The UN has been in the business of peacekeeping since 1948. During the Cold War, UN missions were mostly restricted to placing lightly armed observers between warring states to monitor compliance with cease-fire agreements. Since the fall of the Soviet Union, however, more UN operations have been set up to implement comprehensive settlements to resolve civil wars and rebuild political systems, sometimes from scratch: from complex peace operations in Cambodia, El Salvador, Mozambique, and Namibia in the early 1990s to the even more complex administration of collapsed territories, such as Kosovo and East Timor in the late 1990s. Today, the UN manages 17 operations on four continents, with more than 70,000 military, police, and civilian personnel drawn from more than 100 countries. A new complex operation in Sudan is in the works, and the UN's role in Iraq may expand.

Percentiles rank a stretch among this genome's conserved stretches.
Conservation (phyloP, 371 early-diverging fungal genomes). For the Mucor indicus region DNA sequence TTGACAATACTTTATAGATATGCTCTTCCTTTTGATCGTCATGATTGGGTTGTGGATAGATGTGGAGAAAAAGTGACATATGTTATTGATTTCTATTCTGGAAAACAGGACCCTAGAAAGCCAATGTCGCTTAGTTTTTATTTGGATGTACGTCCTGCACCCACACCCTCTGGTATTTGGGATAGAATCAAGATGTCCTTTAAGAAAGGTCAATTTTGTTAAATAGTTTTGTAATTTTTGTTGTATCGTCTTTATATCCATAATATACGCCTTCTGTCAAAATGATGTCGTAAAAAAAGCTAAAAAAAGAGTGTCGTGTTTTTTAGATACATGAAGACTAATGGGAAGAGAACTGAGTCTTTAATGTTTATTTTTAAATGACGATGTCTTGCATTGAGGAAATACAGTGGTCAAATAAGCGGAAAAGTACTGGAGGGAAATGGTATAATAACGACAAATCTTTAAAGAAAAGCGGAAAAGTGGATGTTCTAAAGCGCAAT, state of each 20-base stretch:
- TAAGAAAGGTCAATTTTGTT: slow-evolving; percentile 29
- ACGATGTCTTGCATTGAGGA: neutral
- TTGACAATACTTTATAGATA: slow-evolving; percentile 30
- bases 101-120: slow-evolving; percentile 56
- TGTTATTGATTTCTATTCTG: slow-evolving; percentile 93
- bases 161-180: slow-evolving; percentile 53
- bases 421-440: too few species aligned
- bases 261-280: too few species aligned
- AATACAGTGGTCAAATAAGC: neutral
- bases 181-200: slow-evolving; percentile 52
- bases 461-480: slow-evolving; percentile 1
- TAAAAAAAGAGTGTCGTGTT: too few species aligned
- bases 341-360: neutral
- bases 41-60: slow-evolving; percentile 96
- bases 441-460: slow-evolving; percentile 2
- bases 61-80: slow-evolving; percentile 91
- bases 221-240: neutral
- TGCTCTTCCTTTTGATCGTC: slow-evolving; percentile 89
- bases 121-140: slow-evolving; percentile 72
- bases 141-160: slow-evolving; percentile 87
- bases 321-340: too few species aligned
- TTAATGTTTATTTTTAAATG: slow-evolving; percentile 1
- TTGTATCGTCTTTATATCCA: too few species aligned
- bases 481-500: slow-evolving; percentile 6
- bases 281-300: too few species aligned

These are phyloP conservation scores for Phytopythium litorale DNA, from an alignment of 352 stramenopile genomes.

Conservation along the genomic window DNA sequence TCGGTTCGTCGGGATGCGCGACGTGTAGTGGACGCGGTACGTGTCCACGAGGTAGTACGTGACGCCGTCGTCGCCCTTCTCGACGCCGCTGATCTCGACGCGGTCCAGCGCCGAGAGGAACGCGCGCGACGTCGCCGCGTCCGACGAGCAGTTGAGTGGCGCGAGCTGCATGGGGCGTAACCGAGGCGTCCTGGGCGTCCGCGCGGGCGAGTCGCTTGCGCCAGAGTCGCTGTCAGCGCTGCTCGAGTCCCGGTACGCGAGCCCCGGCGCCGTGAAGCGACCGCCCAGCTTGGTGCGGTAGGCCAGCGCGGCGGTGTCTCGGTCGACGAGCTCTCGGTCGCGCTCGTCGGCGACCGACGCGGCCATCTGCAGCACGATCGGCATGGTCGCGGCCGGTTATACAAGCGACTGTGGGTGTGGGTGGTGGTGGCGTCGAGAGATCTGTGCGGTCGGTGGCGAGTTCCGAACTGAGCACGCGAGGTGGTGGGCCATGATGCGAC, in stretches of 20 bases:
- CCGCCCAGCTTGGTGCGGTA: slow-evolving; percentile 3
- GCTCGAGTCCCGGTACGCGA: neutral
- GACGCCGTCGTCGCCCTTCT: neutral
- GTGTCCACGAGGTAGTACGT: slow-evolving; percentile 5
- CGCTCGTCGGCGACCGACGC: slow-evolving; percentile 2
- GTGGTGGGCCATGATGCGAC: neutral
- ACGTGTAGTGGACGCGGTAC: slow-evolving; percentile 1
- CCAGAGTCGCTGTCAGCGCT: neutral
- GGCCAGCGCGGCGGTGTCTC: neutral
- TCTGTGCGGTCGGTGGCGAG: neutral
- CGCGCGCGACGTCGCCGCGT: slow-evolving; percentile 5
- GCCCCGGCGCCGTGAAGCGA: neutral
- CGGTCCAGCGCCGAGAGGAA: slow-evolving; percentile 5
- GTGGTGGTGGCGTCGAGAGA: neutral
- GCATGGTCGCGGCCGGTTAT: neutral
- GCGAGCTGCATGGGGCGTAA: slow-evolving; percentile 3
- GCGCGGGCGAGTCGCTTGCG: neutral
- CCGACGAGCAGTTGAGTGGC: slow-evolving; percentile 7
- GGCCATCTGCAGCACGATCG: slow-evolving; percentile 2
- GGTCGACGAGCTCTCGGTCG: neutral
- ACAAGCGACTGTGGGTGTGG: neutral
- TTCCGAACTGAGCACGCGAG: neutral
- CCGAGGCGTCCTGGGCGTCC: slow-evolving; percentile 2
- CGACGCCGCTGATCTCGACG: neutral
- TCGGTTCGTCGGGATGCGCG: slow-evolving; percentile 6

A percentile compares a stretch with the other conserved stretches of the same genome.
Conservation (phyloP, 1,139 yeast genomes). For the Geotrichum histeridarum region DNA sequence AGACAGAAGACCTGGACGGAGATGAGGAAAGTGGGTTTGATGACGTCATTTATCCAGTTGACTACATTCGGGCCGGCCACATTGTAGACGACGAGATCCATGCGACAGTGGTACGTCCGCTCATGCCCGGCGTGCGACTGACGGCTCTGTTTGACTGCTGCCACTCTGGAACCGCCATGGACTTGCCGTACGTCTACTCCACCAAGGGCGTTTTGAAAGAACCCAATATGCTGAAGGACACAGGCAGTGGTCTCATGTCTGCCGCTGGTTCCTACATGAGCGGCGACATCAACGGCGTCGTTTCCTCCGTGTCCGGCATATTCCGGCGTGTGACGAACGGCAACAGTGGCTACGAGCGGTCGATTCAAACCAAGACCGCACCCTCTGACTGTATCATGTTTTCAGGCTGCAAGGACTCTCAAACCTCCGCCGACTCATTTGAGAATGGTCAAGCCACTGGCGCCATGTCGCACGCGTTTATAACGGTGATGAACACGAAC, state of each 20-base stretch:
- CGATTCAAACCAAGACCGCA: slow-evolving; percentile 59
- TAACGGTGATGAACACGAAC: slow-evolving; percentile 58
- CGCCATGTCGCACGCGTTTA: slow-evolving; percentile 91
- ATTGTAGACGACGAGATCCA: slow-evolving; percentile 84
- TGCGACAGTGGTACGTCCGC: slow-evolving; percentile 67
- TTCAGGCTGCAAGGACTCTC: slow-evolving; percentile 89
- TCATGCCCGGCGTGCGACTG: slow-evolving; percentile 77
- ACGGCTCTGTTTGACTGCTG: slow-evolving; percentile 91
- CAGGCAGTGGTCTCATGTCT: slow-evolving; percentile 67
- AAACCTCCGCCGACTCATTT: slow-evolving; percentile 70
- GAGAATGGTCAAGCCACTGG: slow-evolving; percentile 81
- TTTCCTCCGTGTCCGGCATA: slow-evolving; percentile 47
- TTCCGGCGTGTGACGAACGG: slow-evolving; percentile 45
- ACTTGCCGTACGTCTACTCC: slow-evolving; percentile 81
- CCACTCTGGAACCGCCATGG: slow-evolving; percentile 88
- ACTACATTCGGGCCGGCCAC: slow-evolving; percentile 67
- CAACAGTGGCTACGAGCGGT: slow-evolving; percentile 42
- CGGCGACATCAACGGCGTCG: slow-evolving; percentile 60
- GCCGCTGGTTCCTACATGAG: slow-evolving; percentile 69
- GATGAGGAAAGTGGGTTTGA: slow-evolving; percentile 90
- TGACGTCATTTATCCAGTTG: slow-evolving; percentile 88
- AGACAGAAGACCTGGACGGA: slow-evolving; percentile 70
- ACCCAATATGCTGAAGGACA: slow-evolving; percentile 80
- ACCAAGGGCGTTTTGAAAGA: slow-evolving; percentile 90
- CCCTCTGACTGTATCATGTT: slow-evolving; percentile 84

One of the UN's most difficult challenges has been to translate general lessons from those disparate experiences into a blueprint for rebuilding war-torn societies. Three accomplished political scientists believe they might have found a way to do so. In At War's End, a survey of how war-torn countries that have hosted UN peace operations in the 1990s have fared, Roland Paris concludes that, although most are still at peace, few are fully democratic and prosperous. He believes that more intrusive UN operations, including those that temporarily take over a state's administration, are the best way to ensure that liberal democracies will emerge from war. Kimberly Zisk Marten also endorses the values of liberal democracies, but in Enforcing the Peace: Learning From the Imperial Past, she claims it is a "pipe dream" to think that international administrators can bring them to war-torn societies. Calling for a much less ambitious type of international intervention, which she terms "security-keeping," Marten argues that international missions should confine themselves to